Wednesday, May 19, 2010

Shake Your Earthquake Maker?

Do you blame disaster on miniskirts? Not as fashion police, but as divine retribution? Arrested development in our moral evolution, this rankles cleric Kazem Sadighi. He blames God's temblors on hotties who make us tremble: "Iranian cleric defends earthquake-promiscuity link".

It's easy to mock this childish cause & effect. I wonder how the trilobytes and dinosaurs sinned to merit their Creator's anger, in primordial chaos over eons of floods and tectonics. But when you consider (as I was raised) how many of us today carry within our own psyches this fear of divine retribution no matter our dramatic or subtle secularization after the often youthful formative fact, it's less amusing. Dissidents face death under Islamic theocracies.

Persecution's documented by Maryam Namazie. Her site "Iran Solidarity" depressingly fills the screen with evidence. For example, in response to Sadighi-- who waffled that in fact a just Allah held back rather than accelerated the pace of seismic revenge so as to lull humans into complacency in which they'd commit more sins and merit hellfire all the more severely once the ground did open and fire did fall-- read: "I would be executed in Iran if I did this." This pronouncement against sodomitical Cities of the Plain led to what "Blag Hag" Jen McCreight promoted: "Why Boobquake Failed: God's relationship with mankind is passive-aggressive and abusive".

My wife and I recently discussed French proposals to ban the burka. I agreed and she disagreed. I asserted its patriarchal imposition and reminded her that earliest Islam did not require veiling. I argued that women did not ask for this restriction, but that it had been imposed by a chauvinistic dictate. She countered that freed of the male demands, draped women could find respite from the constant expectations placed upon them-- similar to other religions and cultures that gave women, as it were, a break from the miniskirt, or at least the make-up, the leers, the pawing, the "attention." I think she likes the idea of a mandated big dress covering up perceived flaws. Many females may agree, I reckon! We agreed to disagree.

I've been mulling over what I regard as our capitulation in the name of tolerance to an increasingly intolerant mindset determined to make us conform to it. And one refusing to allow infidels or even reformers (can Islam permit any not fundamentalists and literalists to speak on its behalf?) a voice. While this oppression is far more severe in Europe due to its proximity and ties with the Middle East, I fear that church-state separations between public standards and private behavior will erode as liberal Westerners are trapped in a surrender to the radical ideologies and oppressive regulations that some Islamists, taking advantage of our "diversity" and laxity, campaign to establish in Europe's "advanced" nations.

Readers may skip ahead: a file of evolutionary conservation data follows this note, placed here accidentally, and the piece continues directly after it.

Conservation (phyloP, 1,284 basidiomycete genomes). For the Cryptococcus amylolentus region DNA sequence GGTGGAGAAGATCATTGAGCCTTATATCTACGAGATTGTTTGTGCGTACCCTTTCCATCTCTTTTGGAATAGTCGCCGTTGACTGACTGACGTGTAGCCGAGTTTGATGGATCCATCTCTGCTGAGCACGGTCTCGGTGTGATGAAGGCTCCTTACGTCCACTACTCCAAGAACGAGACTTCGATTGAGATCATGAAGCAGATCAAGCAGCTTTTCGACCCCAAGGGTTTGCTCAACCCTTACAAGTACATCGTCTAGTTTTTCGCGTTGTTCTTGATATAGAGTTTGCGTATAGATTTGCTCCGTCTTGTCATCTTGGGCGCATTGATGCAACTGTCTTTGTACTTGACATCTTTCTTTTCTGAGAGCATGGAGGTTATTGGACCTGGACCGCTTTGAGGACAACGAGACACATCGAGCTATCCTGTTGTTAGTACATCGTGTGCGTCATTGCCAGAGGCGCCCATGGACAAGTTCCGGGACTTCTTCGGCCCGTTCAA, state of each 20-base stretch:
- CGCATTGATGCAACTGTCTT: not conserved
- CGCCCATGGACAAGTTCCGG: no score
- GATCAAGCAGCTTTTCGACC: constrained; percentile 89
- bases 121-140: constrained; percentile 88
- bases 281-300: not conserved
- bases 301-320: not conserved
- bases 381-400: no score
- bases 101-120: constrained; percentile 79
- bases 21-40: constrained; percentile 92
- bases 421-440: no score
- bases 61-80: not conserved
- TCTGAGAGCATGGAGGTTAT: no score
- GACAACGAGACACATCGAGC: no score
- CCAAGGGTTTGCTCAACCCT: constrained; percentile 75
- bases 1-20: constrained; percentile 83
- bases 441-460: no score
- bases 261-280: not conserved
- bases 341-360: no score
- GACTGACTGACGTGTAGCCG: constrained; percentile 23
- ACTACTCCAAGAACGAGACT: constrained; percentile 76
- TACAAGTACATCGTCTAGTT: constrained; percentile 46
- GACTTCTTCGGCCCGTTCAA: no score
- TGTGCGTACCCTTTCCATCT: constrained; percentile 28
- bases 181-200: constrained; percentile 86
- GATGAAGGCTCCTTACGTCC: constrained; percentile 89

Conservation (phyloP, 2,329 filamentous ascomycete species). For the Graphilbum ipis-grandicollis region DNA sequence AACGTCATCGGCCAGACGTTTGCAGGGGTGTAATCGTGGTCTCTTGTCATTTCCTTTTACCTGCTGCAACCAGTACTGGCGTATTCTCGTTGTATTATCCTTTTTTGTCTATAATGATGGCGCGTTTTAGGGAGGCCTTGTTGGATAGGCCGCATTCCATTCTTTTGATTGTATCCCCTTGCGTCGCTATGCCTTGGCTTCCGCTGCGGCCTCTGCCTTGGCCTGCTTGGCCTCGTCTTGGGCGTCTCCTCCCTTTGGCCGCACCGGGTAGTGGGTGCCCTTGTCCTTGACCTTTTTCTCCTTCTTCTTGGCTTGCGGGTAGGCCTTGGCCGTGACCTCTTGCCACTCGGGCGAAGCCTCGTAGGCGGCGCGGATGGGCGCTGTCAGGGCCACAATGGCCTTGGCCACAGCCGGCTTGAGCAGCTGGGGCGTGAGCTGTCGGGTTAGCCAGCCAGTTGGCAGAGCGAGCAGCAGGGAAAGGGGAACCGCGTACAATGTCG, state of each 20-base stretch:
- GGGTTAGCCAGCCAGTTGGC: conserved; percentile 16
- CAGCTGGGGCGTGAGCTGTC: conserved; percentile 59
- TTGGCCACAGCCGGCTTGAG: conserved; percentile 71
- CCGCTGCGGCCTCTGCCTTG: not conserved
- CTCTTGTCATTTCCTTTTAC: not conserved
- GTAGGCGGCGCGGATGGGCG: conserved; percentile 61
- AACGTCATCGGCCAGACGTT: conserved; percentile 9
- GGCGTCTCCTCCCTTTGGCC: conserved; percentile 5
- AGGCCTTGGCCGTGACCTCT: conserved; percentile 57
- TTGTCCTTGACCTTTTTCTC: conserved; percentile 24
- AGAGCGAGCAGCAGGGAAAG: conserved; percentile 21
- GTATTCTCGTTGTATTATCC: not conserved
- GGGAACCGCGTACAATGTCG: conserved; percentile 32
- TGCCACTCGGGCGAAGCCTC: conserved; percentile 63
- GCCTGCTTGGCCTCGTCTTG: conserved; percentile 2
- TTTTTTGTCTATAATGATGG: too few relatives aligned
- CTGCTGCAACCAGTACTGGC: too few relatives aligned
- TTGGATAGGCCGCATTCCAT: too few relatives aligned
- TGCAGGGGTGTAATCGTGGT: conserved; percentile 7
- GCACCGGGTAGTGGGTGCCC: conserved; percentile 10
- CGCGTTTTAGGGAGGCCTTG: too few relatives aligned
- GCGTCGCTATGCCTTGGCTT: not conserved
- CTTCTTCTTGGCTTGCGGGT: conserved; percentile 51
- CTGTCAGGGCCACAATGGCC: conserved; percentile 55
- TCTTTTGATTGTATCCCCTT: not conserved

Robert Ferrigno's trilogy, "Prayers of the Assassin," "Sins of the Assassin," and "Heart of the Assassin" speculates on how a fictional takeover of Islam might happen globally. In my review of "Heart," I noted its "convincing backstory that shows how not violent jihad alone, but gradual conversion by celebrities, a disgust with decayed Christianity and secular capitalism, globalization and our current economic downturn all could be logically seen, in deadly hindsight, as leading to a possible future not so improbable after all."

When I was under the dome depicted above and discussed below, I wondered if (as it reminded me of the Hagia Sophia), this Jewish monument would be remodeled as, in another half-century, a mosque. A strange thought amidst a ritual commemorating survival and continuity. Ferrigno's trilogy starts when a series of "dirty bomb" attacks across the West are blamed on Israel. After the service, my friend asked me my thoughts on Israel vs. Iran and the next nuclear showdown. Not so fictional.